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WTHR to boost tower power on signal gripes

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The city’s top-rated news station wants to crank up its signal, saying it’s had more than 40 complaints about reception from over-the-air viewers since the conversion to all-digital broadcasting.

WTHR-TV Channel 13 filed the request with the Federal Communications Commission in June to boost its output 83 percent, to 77,000 watts.

The station told the commission the increase would exceed a maximum power limit currently in place but that the intention is not to expand the NBC affiliate’s coverage area.

Rather, “since WTHR has transitioned to [digital], viewers have repeatedly complained that they experience reception problems when trying to view WTHR’s broadcasts.”

The station owned by Columbus, Ohio-based Dispatch Broadcast Group said it has “invested substantial and sustained time, expense and resources over the past several years to confirm that a power increase will help restore consistent service to viewers” who were able to receive that station’s previous analog signal.

WTHR went as far as sending engineers to viewers’ homes to measure signal strength. It also has incrementally dialed up power on two previous occasions in an attempt to remedy reception problems since the 2009 digital transition.

Interestingly, complaints aren’t limited to fringe areas such as Bainbridge and Crawfordsville—but also in parts of Indianapolis and Fishers.

WTHR officials did not respond to requests for comment.

The request to boost the power of its broadcast signal, from a 1,039-foot tower at Ditch Road and West 96th Street, might seem odd. After all, about 90 percent of viewers watch via pay TV such as cable and satellite.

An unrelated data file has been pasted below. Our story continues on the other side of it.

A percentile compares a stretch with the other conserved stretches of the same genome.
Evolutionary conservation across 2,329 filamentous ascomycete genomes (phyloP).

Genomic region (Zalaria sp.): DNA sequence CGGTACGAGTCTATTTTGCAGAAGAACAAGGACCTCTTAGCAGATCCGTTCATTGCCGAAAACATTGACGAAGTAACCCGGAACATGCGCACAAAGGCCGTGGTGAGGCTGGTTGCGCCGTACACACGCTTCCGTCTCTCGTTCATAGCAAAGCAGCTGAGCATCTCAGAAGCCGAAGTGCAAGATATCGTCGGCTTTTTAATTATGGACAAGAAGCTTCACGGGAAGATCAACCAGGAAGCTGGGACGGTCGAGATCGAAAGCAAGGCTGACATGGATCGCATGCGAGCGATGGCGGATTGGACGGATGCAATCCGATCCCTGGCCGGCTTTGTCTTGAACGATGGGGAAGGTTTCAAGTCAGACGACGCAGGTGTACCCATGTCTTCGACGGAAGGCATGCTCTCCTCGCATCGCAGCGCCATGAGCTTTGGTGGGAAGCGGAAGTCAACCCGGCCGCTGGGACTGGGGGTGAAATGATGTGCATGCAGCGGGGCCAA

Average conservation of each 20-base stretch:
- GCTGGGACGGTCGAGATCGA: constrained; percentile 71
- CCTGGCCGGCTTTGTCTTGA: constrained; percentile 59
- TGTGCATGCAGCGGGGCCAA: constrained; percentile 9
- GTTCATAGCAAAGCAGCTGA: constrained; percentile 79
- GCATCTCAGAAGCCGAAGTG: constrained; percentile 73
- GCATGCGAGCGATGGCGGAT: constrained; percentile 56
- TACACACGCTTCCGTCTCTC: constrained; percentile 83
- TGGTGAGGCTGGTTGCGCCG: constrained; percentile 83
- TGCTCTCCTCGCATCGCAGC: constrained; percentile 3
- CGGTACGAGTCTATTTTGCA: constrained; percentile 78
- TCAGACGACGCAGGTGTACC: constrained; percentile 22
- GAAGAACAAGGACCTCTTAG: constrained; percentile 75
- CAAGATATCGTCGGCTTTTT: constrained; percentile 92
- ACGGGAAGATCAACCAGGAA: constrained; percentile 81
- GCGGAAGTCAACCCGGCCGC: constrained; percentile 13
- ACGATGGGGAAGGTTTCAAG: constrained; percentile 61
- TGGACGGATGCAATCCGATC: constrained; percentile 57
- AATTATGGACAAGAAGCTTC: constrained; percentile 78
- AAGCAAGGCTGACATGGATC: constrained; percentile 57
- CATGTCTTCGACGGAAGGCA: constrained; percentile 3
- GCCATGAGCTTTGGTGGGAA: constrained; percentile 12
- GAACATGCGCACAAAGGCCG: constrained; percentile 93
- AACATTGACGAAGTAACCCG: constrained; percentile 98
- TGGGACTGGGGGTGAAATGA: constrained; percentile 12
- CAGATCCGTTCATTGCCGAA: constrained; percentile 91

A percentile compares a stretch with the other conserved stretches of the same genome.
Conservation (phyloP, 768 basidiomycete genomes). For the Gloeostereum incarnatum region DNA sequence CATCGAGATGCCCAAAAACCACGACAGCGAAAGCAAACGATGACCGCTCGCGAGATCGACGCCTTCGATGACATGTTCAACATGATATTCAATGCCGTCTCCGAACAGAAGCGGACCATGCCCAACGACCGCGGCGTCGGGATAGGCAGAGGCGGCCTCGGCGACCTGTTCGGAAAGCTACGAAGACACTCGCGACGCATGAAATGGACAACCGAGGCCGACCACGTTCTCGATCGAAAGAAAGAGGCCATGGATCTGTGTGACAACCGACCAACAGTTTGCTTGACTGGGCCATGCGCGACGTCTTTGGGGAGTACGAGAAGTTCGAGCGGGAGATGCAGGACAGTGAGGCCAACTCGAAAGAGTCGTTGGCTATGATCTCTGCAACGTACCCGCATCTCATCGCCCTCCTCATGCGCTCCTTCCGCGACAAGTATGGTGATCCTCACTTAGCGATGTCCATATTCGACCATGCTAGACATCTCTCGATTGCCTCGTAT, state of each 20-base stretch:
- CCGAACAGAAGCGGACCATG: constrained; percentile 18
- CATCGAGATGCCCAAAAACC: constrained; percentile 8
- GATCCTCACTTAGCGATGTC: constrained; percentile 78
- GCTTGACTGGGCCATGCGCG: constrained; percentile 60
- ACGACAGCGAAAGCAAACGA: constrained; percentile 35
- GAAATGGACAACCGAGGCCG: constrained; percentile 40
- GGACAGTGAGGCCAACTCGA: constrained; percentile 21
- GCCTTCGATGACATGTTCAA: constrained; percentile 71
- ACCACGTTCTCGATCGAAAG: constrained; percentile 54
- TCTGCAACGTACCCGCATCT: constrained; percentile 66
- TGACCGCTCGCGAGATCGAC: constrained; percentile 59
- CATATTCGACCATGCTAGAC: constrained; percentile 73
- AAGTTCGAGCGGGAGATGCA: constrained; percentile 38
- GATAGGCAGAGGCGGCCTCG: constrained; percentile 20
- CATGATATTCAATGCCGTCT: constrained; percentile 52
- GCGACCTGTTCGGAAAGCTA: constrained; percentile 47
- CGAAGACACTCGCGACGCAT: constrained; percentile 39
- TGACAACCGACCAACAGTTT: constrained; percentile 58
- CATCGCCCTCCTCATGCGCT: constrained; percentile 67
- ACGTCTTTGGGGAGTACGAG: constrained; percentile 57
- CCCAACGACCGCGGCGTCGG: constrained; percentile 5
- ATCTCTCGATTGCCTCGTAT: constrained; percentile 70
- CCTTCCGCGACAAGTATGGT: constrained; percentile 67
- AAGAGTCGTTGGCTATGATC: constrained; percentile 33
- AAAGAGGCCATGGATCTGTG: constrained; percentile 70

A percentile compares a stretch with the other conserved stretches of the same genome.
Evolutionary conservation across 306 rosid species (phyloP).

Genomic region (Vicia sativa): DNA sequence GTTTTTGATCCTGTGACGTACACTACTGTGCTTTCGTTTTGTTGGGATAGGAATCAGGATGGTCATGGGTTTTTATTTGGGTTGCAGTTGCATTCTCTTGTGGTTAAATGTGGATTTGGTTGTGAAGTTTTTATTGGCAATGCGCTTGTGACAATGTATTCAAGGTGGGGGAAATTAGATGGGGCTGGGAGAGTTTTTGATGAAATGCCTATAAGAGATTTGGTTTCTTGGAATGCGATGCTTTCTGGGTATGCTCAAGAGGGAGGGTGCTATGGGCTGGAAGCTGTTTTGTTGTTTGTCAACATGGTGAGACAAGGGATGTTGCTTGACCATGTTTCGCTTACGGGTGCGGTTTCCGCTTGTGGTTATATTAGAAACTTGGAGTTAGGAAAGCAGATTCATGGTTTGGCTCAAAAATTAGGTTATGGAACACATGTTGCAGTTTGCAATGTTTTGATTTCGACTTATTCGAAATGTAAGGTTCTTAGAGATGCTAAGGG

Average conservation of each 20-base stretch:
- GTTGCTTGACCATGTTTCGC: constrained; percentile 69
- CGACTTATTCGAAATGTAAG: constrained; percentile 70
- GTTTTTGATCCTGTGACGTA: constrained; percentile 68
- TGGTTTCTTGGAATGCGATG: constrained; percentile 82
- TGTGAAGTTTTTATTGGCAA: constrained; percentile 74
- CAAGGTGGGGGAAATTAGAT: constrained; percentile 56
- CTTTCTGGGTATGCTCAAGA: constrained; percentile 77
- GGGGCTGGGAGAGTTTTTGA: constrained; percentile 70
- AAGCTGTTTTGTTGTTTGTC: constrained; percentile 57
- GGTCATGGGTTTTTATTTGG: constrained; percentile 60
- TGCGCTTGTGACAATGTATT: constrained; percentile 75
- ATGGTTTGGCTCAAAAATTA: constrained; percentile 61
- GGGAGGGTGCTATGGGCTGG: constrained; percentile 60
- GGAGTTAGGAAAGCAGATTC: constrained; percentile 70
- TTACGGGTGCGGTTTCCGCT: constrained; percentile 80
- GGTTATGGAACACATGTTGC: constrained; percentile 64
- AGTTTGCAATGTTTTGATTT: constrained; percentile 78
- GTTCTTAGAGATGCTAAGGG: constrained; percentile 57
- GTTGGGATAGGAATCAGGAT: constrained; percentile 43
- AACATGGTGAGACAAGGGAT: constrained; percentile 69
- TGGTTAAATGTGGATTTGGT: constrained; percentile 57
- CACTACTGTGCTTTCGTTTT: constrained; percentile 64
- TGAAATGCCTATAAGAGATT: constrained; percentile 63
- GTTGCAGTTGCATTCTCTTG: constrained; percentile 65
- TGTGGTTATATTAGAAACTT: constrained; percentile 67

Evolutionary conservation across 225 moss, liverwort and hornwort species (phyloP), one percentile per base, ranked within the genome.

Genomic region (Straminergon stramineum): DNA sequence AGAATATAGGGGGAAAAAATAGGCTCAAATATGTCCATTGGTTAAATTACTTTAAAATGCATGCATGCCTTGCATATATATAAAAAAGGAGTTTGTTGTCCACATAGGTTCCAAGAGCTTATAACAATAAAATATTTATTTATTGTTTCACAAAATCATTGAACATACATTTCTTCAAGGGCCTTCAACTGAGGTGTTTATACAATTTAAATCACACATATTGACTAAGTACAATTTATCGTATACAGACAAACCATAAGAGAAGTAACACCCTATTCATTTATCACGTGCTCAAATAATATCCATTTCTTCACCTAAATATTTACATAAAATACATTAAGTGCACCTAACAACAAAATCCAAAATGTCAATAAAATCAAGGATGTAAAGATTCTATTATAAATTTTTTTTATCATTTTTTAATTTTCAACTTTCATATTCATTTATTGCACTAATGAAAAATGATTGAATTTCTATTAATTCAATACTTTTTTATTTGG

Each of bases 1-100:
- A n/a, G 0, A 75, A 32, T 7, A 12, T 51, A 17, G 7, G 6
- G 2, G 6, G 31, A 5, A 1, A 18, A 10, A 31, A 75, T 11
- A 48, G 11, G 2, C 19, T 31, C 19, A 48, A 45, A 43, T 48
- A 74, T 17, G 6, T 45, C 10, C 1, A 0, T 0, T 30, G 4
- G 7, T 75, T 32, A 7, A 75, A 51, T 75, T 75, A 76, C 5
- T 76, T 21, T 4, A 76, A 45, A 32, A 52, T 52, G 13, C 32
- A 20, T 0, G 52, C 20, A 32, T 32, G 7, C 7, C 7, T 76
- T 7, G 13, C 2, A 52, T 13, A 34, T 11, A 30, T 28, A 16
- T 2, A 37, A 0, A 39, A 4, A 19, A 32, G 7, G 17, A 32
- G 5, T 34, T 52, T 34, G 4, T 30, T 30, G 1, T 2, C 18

It’s not as odd as you’d think, said Phil Bremen, a former television reporter and anchor and associate professor of news at Ball State University.

“In a business where margins keep shrinking, nobody wants to give up any viewers by default,” Bremen said.

Also, Bremen noted that a small-but-growing segment of viewers, particularly younger ones, are ditching cable television amid price increases that often exceed the rate of inflation. The number of Americans relying on over-the-air signals grew last year to 54 million from 46 million a year earlier, according to a study by Gfk Media.

Some of those viewers now rely on antennas for local stations—and stream network television shows and movies from Internet-based services such as 

wthr-table.gif

Netflix and Hulu.

“The fact that this tendency is not abating as the economy recovers is causing some concern in the cable industry. The broadcast stations are noticing, too, of course,” Bremen said.

He even wonders if WTHR’s rationale of boosting power to reach a relatively small number of homes may be just the stated reason for the request. Bremen noted that many stations now view mobile TV as a big part of their future—with the ability to beam a video signal straight to one’s laptop or mobile device. “To do that, signal strength will matter a lot.”

About 150 stations in the United States are already broadcasting mobile signals, said Dennis Wharton, an executive VP at the National Association of

Broadcasters.
The advantage for consumers, unlike those using a wireless carrier’s signal to watch video, is that “it won’t eat into your data plan.”

Still, Wharton acknowledges there have been “a minority” of stations that have indeed suffered a loss in audience reach after switching to digital broadcasts. Some of it had to do with stations that were in the VHF band—such as WTHR—and that stayed with their old channel frequency. Those that moved to UHF, such as WRTV-TV Channel 6, have more headroom to add power.

Indeed, WRTV is cranking out 1 million watts of power on UHF, but embeds the signal with a code that allows viewers to receive the station at the familiar channel 6 on their televisions. In analog, channel 6 was in the VHF bandwidth.

WRTV began using the UHF channel during the transition period when broadcasters simulcast in analog and digital.

Fortuitously, “we decided to stick with [the UHF channel],” said Tim Boling, director of engineering at WRTV. “We really are pleased with our coverage.”

The only downside “is you spend more money on power bills,” he said.